UK joins military action in Syria

Last updated at 09:14
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UK fire missiles on Syrian weapons factories

Armed forces from the UK, the US and France have fired missiles to destroy what they say are chemical weapons factories in Syria.

The missions took place overnight and hit places near to the Syrian capital, Damascus, as well as two locations near the city of Homs, according to the US.

It's the biggest military attack against Syria's President Bashar al-Assad's government by western powers in Syria's civil war.

Syria has been fighting a civil war for over seven years. Millions of ordinary people have been affected.

Newsround Guide: What's happening in Syria?

The strikes attacks come after claims of a chemical attack in an area called Douma which shocked a lot of people.

Douma in SyriaAFP/Getty Images
There has been a suspected chemical attack in the Syrian town of Douma

In conflicts, there are rules about what's acceptable - and chemical weapons are never supposed to be used.

Many think that the chemical attack in Douma was carried out by Syria's President Assad - but both he and the Russian government, who support him, say they didn't do it.

Newsround Guide: What's happening in Douma?

President Trump said: "The purpose of our actions tonight is to establish a strong deterrent against the production, spread, and use of chemical weapons".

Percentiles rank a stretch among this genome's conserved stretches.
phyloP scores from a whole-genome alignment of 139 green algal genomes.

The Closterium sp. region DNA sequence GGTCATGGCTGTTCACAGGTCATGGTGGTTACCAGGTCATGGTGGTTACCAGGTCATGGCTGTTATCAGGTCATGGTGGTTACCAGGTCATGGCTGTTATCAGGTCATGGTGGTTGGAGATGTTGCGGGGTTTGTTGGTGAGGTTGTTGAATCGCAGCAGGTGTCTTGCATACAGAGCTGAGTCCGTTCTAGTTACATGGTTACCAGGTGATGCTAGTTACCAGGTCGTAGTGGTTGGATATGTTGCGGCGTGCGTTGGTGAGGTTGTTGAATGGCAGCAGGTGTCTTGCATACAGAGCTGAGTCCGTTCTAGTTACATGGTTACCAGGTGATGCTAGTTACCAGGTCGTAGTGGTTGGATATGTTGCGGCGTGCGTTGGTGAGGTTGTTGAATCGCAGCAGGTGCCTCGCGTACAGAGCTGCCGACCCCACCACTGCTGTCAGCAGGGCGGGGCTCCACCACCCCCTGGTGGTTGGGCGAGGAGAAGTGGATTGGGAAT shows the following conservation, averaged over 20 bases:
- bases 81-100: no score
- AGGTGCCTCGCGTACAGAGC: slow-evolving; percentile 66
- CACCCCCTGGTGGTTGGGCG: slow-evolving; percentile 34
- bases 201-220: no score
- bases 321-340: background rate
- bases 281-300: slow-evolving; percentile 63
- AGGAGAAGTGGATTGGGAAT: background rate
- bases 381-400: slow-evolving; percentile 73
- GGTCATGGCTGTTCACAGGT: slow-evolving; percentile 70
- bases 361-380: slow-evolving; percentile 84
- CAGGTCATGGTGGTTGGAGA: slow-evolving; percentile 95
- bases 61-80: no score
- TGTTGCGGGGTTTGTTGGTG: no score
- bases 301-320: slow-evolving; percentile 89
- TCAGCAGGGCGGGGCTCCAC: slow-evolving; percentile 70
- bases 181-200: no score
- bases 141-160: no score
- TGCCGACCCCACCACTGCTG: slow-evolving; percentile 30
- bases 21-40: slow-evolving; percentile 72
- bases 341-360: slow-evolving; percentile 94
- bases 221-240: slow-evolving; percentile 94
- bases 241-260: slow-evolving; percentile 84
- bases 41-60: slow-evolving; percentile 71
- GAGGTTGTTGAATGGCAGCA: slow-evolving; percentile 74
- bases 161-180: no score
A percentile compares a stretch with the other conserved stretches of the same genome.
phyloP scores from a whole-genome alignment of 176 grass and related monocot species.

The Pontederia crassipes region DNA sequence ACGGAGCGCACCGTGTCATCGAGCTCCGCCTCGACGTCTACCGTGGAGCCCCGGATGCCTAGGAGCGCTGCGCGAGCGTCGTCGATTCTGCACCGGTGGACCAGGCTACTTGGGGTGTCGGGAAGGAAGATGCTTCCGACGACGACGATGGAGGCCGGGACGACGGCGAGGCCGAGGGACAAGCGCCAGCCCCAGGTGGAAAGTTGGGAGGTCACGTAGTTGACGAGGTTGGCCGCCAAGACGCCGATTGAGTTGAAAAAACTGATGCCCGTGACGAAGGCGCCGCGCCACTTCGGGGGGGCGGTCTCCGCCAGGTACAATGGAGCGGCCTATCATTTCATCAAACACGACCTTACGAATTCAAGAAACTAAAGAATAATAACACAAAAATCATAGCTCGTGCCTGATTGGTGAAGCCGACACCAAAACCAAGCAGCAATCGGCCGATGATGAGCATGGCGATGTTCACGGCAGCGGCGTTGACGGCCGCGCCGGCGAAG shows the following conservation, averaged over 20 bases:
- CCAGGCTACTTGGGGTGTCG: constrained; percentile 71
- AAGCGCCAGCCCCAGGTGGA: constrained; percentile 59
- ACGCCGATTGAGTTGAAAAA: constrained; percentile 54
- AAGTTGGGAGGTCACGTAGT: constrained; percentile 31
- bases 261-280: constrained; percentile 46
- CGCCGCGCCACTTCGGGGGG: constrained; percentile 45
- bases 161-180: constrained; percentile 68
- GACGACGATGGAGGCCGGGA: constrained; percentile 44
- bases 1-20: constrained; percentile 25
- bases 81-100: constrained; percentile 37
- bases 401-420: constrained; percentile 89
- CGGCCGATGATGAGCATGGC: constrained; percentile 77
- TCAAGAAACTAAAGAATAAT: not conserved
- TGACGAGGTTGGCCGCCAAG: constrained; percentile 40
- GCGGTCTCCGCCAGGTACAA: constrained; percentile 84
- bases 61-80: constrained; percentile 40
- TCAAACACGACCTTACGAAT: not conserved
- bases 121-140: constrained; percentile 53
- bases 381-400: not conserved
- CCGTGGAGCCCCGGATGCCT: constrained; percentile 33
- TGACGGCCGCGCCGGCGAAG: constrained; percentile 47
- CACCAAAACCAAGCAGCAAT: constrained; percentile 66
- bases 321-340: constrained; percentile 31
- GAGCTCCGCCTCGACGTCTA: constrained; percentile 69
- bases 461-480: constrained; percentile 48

UK Prime Minister Theresa May said it had been "right and legal" to take action, that the Syrian regime had demonstrated a "persistent pattern of behaviour" when it came to the use of chemical weapons, and that "must be stopped".

She added that using the armed forces was the most serious thing a Prime Minister could do, but she feels that the action taken by the UK, the USA and France sends "a clear message that the international community will not stand by and tolerate the use of chemical weapons."

Prime Minister Theresa May and President Donald TrumpGetty Images
Prime Minister Theresa May and President Donald Trump

However, many others don't agree that military strikes are the best approach and feel that the Prime Minister should have asked Members of Parliament to agree to action before it was taken.

The leader of the Labour Party, Jeremy Corbyn, said "Britain should be playing a leadership role to bring about a ceasefire in the conflict. Theresa May should have sought parliamentary approval (and) should do whatever possible to push Russia and the United States to agree to an independent UN-led investigation of last weekend's horrific chemical weapons attack so that those responsible can be held to account."

The strikes are over for now, but there was a clear warning from President Trump that if the Syrian government uses chemical weapons again then more missiles could be fired.

Russia have said that they would take any attacks very seriously and the world is waiting to see what will happen next.

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